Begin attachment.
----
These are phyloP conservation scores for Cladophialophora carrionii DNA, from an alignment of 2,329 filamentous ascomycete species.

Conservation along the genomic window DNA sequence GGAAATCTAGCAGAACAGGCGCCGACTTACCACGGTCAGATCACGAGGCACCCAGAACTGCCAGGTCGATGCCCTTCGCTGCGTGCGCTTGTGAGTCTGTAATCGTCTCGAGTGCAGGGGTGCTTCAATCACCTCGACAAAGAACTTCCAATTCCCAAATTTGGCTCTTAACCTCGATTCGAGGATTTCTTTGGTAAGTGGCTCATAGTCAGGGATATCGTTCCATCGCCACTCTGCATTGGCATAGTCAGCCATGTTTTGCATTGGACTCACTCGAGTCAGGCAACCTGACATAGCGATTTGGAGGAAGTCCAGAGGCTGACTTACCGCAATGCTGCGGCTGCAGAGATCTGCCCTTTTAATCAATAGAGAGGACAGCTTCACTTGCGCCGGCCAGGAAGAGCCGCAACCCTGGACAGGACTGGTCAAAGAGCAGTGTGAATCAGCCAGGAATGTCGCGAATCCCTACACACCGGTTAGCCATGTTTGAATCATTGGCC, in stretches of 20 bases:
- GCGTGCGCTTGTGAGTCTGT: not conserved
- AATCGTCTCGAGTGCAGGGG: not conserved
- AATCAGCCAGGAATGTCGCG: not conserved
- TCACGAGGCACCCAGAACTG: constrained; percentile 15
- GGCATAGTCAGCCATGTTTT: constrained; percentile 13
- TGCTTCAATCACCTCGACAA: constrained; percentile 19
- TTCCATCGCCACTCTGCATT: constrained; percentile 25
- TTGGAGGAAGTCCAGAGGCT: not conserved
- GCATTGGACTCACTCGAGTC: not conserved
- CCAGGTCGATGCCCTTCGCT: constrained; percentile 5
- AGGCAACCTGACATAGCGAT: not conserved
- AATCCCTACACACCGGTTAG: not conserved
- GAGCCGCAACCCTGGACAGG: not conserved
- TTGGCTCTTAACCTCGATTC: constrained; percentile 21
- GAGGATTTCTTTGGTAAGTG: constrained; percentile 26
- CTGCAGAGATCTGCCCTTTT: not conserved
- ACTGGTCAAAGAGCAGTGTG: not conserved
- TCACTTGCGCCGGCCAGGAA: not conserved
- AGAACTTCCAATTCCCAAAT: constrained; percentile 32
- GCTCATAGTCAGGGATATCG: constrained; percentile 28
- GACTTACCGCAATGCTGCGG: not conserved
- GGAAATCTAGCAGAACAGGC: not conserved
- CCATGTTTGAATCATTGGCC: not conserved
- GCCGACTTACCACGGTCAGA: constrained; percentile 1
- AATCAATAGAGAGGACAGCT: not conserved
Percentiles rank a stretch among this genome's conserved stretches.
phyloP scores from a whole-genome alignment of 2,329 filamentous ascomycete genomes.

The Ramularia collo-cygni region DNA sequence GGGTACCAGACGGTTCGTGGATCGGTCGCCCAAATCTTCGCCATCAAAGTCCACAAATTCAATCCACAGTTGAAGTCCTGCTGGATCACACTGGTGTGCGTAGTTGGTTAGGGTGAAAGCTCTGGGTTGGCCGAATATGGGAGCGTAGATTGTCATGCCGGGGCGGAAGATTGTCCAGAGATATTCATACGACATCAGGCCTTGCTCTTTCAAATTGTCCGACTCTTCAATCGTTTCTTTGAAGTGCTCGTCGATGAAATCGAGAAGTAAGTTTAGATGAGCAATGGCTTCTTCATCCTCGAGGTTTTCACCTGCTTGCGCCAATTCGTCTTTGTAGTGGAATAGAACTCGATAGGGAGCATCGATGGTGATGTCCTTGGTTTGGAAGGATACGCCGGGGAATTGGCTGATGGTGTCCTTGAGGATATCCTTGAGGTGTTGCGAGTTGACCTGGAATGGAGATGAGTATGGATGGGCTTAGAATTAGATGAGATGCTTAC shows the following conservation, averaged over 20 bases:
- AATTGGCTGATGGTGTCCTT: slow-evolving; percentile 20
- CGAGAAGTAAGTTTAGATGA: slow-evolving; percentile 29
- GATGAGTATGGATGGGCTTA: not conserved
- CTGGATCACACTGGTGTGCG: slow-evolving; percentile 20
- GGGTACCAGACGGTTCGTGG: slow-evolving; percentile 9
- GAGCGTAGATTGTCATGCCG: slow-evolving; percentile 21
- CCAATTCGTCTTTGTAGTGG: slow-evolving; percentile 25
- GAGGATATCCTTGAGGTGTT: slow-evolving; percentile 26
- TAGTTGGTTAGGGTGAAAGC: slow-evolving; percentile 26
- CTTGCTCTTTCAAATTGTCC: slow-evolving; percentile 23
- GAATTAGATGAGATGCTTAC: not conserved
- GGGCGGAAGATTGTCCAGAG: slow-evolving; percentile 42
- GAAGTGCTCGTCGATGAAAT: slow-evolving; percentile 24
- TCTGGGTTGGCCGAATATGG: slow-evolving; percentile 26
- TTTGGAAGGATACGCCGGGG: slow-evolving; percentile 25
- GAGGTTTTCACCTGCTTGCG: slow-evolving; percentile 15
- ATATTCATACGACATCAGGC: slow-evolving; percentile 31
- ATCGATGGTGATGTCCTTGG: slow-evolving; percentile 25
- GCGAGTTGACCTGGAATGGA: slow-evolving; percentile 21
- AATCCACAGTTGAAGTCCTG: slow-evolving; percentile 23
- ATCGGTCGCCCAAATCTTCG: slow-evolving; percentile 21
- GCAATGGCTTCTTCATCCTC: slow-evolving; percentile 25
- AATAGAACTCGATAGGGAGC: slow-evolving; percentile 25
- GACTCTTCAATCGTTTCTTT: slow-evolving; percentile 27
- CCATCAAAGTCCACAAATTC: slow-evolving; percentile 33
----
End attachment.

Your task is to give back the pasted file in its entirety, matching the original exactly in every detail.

These are phyloP conservation scores for Cladophialophora carrionii DNA, from an alignment of 2,329 filamentous ascomycete species.

Conservation along the genomic window DNA sequence GGAAATCTAGCAGAACAGGCGCCGACTTACCACGGTCAGATCACGAGGCACCCAGAACTGCCAGGTCGATGCCCTTCGCTGCGTGCGCTTGTGAGTCTGTAATCGTCTCGAGTGCAGGGGTGCTTCAATCACCTCGACAAAGAACTTCCAATTCCCAAATTTGGCTCTTAACCTCGATTCGAGGATTTCTTTGGTAAGTGGCTCATAGTCAGGGATATCGTTCCATCGCCACTCTGCATTGGCATAGTCAGCCATGTTTTGCATTGGACTCACTCGAGTCAGGCAACCTGACATAGCGATTTGGAGGAAGTCCAGAGGCTGACTTACCGCAATGCTGCGGCTGCAGAGATCTGCCCTTTTAATCAATAGAGAGGACAGCTTCACTTGCGCCGGCCAGGAAGAGCCGCAACCCTGGACAGGACTGGTCAAAGAGCAGTGTGAATCAGCCAGGAATGTCGCGAATCCCTACACACCGGTTAGCCATGTTTGAATCATTGGCC, in stretches of 20 bases:
- GCGTGCGCTTGTGAGTCTGT: not conserved
- AATCGTCTCGAGTGCAGGGG: not conserved
- AATCAGCCAGGAATGTCGCG: not conserved
- TCACGAGGCACCCAGAACTG: constrained; percentile 15
- GGCATAGTCAGCCATGTTTT: constrained; percentile 13
- TGCTTCAATCACCTCGACAA: constrained; percentile 19
- TTCCATCGCCACTCTGCATT: constrained; percentile 25
- TTGGAGGAAGTCCAGAGGCT: not conserved
- GCATTGGACTCACTCGAGTC: not conserved
- CCAGGTCGATGCCCTTCGCT: constrained; percentile 5
- AGGCAACCTGACATAGCGAT: not conserved
- AATCCCTACACACCGGTTAG: not conserved
- GAGCCGCAACCCTGGACAGG: not conserved
- TTGGCTCTTAACCTCGATTC: constrained; percentile 21
- GAGGATTTCTTTGGTAAGTG: constrained; percentile 26
- CTGCAGAGATCTGCCCTTTT: not conserved
- ACTGGTCAAAGAGCAGTGTG: not conserved
- TCACTTGCGCCGGCCAGGAA: not conserved
- AGAACTTCCAATTCCCAAAT: constrained; percentile 32
- GCTCATAGTCAGGGATATCG: constrained; percentile 28
- GACTTACCGCAATGCTGCGG: not conserved
- GGAAATCTAGCAGAACAGGC: not conserved
- CCATGTTTGAATCATTGGCC: not conserved
- GCCGACTTACCACGGTCAGA: constrained; percentile 1
- AATCAATAGAGAGGACAGCT: not conserved
Percentiles rank a stretch among this genome's conserved stretches.
phyloP scores from a whole-genome alignment of 2,329 filamentous ascomycete genomes.

The Ramularia collo-cygni region DNA sequence GGGTACCAGACGGTTCGTGGATCGGTCGCCCAAATCTTCGCCATCAAAGTCCACAAATTCAATCCACAGTTGAAGTCCTGCTGGATCACACTGGTGTGCGTAGTTGGTTAGGGTGAAAGCTCTGGGTTGGCCGAATATGGGAGCGTAGATTGTCATGCCGGGGCGGAAGATTGTCCAGAGATATTCATACGACATCAGGCCTTGCTCTTTCAAATTGTCCGACTCTTCAATCGTTTCTTTGAAGTGCTCGTCGATGAAATCGAGAAGTAAGTTTAGATGAGCAATGGCTTCTTCATCCTCGAGGTTTTCACCTGCTTGCGCCAATTCGTCTTTGTAGTGGAATAGAACTCGATAGGGAGCATCGATGGTGATGTCCTTGGTTTGGAAGGATACGCCGGGGAATTGGCTGATGGTGTCCTTGAGGATATCCTTGAGGTGTTGCGAGTTGACCTGGAATGGAGATGAGTATGGATGGGCTTAGAATTAGATGAGATGCTTAC shows the following conservation, averaged over 20 bases:
- AATTGGCTGATGGTGTCCTT: slow-evolving; percentile 20
- CGAGAAGTAAGTTTAGATGA: slow-evolving; percentile 29
- GATGAGTATGGATGGGCTTA: not conserved
- CTGGATCACACTGGTGTGCG: slow-evolving; percentile 20
- GGGTACCAGACGGTTCGTGG: slow-evolving; percentile 9
- GAGCGTAGATTGTCATGCCG: slow-evolving; percentile 21
- CCAATTCGTCTTTGTAGTGG: slow-evolving; percentile 25
- GAGGATATCCTTGAGGTGTT: slow-evolving; percentile 26
- TAGTTGGTTAGGGTGAAAGC: slow-evolving; percentile 26
- CTTGCTCTTTCAAATTGTCC: slow-evolving; percentile 23
- GAATTAGATGAGATGCTTAC: not conserved
- GGGCGGAAGATTGTCCAGAG: slow-evolving; percentile 42
- GAAGTGCTCGTCGATGAAAT: slow-evolving; percentile 24
- TCTGGGTTGGCCGAATATGG: slow-evolving; percentile 26
- TTTGGAAGGATACGCCGGGG: slow-evolving; percentile 25
- GAGGTTTTCACCTGCTTGCG: slow-evolving; percentile 15
- ATATTCATACGACATCAGGC: slow-evolving; percentile 31
- ATCGATGGTGATGTCCTTGG: slow-evolving; percentile 25
- GCGAGTTGACCTGGAATGGA: slow-evolving; percentile 21
- AATCCACAGTTGAAGTCCTG: slow-evolving; percentile 23
- ATCGGTCGCCCAAATCTTCG: slow-evolving; percentile 21
- GCAATGGCTTCTTCATCCTC: slow-evolving; percentile 25
- AATAGAACTCGATAGGGAGC: slow-evolving; percentile 25
- GACTCTTCAATCGTTTCTTT: slow-evolving; percentile 27
- CCATCAAAGTCCACAAATTC: slow-evolving; percentile 33